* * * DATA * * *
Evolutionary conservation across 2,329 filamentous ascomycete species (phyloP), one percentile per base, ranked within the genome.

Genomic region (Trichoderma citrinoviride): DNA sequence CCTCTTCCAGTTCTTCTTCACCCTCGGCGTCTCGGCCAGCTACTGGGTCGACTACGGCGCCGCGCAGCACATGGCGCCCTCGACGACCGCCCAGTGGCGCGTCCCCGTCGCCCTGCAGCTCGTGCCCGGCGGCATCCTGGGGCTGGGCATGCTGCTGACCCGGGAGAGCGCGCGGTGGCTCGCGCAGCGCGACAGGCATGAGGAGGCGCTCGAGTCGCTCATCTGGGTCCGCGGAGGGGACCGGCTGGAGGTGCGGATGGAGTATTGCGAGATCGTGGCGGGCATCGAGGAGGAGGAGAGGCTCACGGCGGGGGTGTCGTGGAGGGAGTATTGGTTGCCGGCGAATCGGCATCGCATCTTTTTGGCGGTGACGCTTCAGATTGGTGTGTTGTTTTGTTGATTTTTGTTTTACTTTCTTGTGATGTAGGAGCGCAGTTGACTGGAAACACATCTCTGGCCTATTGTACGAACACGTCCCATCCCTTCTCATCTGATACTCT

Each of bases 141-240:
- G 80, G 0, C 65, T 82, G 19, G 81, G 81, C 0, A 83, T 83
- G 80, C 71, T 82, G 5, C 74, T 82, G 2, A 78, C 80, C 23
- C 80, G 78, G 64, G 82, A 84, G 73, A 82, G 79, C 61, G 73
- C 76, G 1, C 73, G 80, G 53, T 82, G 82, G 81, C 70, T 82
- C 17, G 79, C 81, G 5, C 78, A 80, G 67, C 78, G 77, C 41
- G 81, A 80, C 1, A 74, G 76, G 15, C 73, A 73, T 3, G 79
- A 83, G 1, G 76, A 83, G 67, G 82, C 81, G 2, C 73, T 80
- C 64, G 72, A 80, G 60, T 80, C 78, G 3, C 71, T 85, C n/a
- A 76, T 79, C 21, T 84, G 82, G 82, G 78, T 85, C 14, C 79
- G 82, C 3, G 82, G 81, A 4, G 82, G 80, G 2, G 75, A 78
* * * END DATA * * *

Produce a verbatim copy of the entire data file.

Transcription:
Evolutionary conservation across 2,329 filamentous ascomycete species (phyloP), one percentile per base, ranked within the genome.

Genomic region (Trichoderma citrinoviride): DNA sequence CCTCTTCCAGTTCTTCTTCACCCTCGGCGTCTCGGCCAGCTACTGGGTCGACTACGGCGCCGCGCAGCACATGGCGCCCTCGACGACCGCCCAGTGGCGCGTCCCCGTCGCCCTGCAGCTCGTGCCCGGCGGCATCCTGGGGCTGGGCATGCTGCTGACCCGGGAGAGCGCGCGGTGGCTCGCGCAGCGCGACAGGCATGAGGAGGCGCTCGAGTCGCTCATCTGGGTCCGCGGAGGGGACCGGCTGGAGGTGCGGATGGAGTATTGCGAGATCGTGGCGGGCATCGAGGAGGAGGAGAGGCTCACGGCGGGGGTGTCGTGGAGGGAGTATTGGTTGCCGGCGAATCGGCATCGCATCTTTTTGGCGGTGACGCTTCAGATTGGTGTGTTGTTTTGTTGATTTTTGTTTTACTTTCTTGTGATGTAGGAGCGCAGTTGACTGGAAACACATCTCTGGCCTATTGTACGAACACGTCCCATCCCTTCTCATCTGATACTCT

Each of bases 141-240:
- G 80, G 0, C 65, T 82, G 19, G 81, G 81, C 0, A 83, T 83
- G 80, C 71, T 82, G 5, C 74, T 82, G 2, A 78, C 80, C 23
- C 80, G 78, G 64, G 82, A 84, G 73, A 82, G 79, C 61, G 73
- C 76, G 1, C 73, G 80, G 53, T 82, G 82, G 81, C 70, T 82
- C 17, G 79, C 81, G 5, C 78, A 80, G 67, C 78, G 77, C 41
- G 81, A 80, C 1, A 74, G 76, G 15, C 73, A 73, T 3, G 79
- A 83, G 1, G 76, A 83, G 67, G 82, C 81, G 2, C 73, T 80
- C 64, G 72, A 80, G 60, T 80, C 78, G 3, C 71, T 85, C n/a
- A 76, T 79, C 21, T 84, G 82, G 82, G 78, T 85, C 14, C 79
- G 82, C 3, G 82, G 81, A 4, G 82, G 80, G 2, G 75, A 78